Today the US Federal Reserve cut their cash rate by 25 basis points to 2%. At the same time data was released stating that GDP growth in the US was 0.6% (annualised, seasonally adjusted) in March – a weak number to be sure, but positive and higher than market expectations.
The first thing to take from today’s announcements is that, given the balance of probabilities, rate hikes are finished (see Calculated Risk for a comparison of statements). Now with inflation running at over 4%, the real interest rate is currently negative – implying that the Federal Reserve is now in a position where it has to be extremely careful.
For New Zealand, negative real interest rates in the US imply that investor interest in commodities (as a store of value) is higher – so this is a good thing. However, the end of interest rate cuts in the US may see our dollar loss a touch of traction against the US. This would probably be a good thing for exporters, except that the US is cutting back on its import of NZ goods (see the 27% tumble in the value of NZ exports to the US in March).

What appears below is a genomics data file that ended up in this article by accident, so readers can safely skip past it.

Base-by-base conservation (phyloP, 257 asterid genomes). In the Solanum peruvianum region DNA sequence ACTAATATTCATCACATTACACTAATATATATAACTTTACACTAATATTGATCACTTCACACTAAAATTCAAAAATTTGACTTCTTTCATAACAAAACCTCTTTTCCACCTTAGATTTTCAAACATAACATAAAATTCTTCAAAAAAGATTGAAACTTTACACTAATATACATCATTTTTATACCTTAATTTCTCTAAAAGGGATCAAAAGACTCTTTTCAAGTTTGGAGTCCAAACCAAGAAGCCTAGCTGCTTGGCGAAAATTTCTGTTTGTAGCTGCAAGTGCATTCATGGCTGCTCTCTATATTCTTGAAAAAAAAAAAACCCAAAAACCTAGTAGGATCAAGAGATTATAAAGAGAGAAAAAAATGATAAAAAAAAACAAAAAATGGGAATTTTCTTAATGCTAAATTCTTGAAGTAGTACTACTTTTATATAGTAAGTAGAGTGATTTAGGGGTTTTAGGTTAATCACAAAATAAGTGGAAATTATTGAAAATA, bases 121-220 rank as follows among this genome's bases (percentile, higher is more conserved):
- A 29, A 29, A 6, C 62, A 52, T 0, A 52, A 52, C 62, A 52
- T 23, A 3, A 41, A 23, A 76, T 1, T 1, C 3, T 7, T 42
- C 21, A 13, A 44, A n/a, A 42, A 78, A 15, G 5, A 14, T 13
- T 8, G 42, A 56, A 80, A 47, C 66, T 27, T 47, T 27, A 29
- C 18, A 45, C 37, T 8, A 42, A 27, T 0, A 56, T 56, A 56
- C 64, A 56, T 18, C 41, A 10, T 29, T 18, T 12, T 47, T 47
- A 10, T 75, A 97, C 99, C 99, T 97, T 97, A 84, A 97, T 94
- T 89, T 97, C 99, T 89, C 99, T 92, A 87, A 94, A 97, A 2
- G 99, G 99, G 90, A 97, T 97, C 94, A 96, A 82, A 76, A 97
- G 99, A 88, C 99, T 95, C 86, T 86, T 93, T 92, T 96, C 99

On the GDP side, the (relatively) strong performance of the industrial production index and the weak performance in retail did indicate that either exports or inventories were going to have a hell of a quarter. Instead we got a mix – exports did well, inventories rose.
Looking at the numbers, inventory accumulation appears to be partially payback for the huge rundown in the December quarter. However, given that none of the analysts I’ve looked at said anything about it, it is likely that inventories were bloated before the December quarter anyways.
What does this mean for NZ – nothing. Our dollar hardly moved, there is still a feeling we are sitting on a knife-edge with the world economy.